Excerpt: Fantasia Barrino's "Life Is Not a Fairy Tale"

As I started to grow up, I realized that I had a gift. I began to understand that the purpose of our music was no longer to satisfy my father, but to glorify God. Every time I took the microphone, my intention was to give my gift back to God. My singing started savin' souls and changin' lives. By the time we left a church, people would be shoutin' in the aisles, givin' praise to God, singin' and prayin'. I noticed even young people were being moved by my gift.

We were blessed early on. A record company based in the South approached us. But my father had been too quick to sign the contract. His childhood dreams were causing him to act without thinking. The rest of us didn't know enough or were too young to question his decisions, although they sounded a little fishy to my mother, who had warned him not to sign anything. My father signed anyway. We finally started seeing a little bit more money, but when the CDs came out, there was no mention of my mother as songwriter for any of the songs, and she had written them all. Someone else's name was listed as the songwriter and, because my father had signed the papers, there was nothing that we could do except watch our money go to someone else. My mother was too hurt even to speak about it since she had told him not to sign the deal. We had been taken. We were running out of money, quickly, and at the same time, our records were playing on the radio every day and our albums were selling out throughout the Carolinas. We were getting bookings, but we had no band because we had gained a reputation for not payin'. No one would work for free.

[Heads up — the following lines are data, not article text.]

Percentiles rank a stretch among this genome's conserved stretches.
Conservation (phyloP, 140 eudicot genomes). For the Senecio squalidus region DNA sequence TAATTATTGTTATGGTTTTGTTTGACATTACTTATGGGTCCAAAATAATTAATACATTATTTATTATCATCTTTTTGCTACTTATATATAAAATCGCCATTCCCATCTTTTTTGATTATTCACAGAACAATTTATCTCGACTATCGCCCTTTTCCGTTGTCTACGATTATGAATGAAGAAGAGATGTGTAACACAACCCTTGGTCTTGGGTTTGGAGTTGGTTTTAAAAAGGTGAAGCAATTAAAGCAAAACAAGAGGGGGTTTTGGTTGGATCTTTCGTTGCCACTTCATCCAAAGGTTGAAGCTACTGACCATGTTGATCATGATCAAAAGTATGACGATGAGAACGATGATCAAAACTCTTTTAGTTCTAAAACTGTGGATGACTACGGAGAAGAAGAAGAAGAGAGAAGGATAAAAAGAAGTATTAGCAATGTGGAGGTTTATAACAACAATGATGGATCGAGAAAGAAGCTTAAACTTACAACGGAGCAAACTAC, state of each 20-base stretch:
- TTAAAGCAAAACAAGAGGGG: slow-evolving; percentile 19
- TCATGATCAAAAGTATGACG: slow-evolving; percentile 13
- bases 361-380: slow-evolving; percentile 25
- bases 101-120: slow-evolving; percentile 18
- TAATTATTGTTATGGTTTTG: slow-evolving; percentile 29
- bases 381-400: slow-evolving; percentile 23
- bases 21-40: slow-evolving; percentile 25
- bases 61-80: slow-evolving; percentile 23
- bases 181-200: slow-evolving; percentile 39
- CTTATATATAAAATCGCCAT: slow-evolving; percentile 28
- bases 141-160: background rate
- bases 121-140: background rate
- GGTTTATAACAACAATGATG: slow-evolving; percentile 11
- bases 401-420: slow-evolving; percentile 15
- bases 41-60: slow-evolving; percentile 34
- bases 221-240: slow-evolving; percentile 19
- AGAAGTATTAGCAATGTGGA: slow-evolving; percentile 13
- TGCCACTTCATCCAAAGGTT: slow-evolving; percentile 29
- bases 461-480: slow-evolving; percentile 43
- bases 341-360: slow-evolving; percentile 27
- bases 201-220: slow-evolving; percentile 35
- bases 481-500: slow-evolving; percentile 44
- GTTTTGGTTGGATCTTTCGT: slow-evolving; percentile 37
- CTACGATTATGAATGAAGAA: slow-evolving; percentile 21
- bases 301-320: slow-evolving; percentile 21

The last band that we had disappeared. They missed several rehearsals. Finally, they came over one night to apologize for their recent absences and to break the news that they had signed with Universal Records and were going on the road with a signed artist. It was a depressing time for the Barrino Family.

We had no money, but we were blessed with my mother's brother, Uncle Sonny, who always helped us when we most needed it. Uncle Sonny could always be relied on to get us some tuna sandwiches and French fries or some fried bologna or some money to pay a bill.

My brother Tiny finally got the nerve up when he was thirteen years old to tell my father that he didn't want to sing with the family anymore. He left the group to start working on his own musical interest in R&B. Rico left the group when he was fifteen for the same reason. He formed a group called Infinity Three. I didn't leave; I wasn't going anywhere.

We got more singers, and we recorded an album. I was twelve years old then. The album was called "Miracles," and that's what it was.

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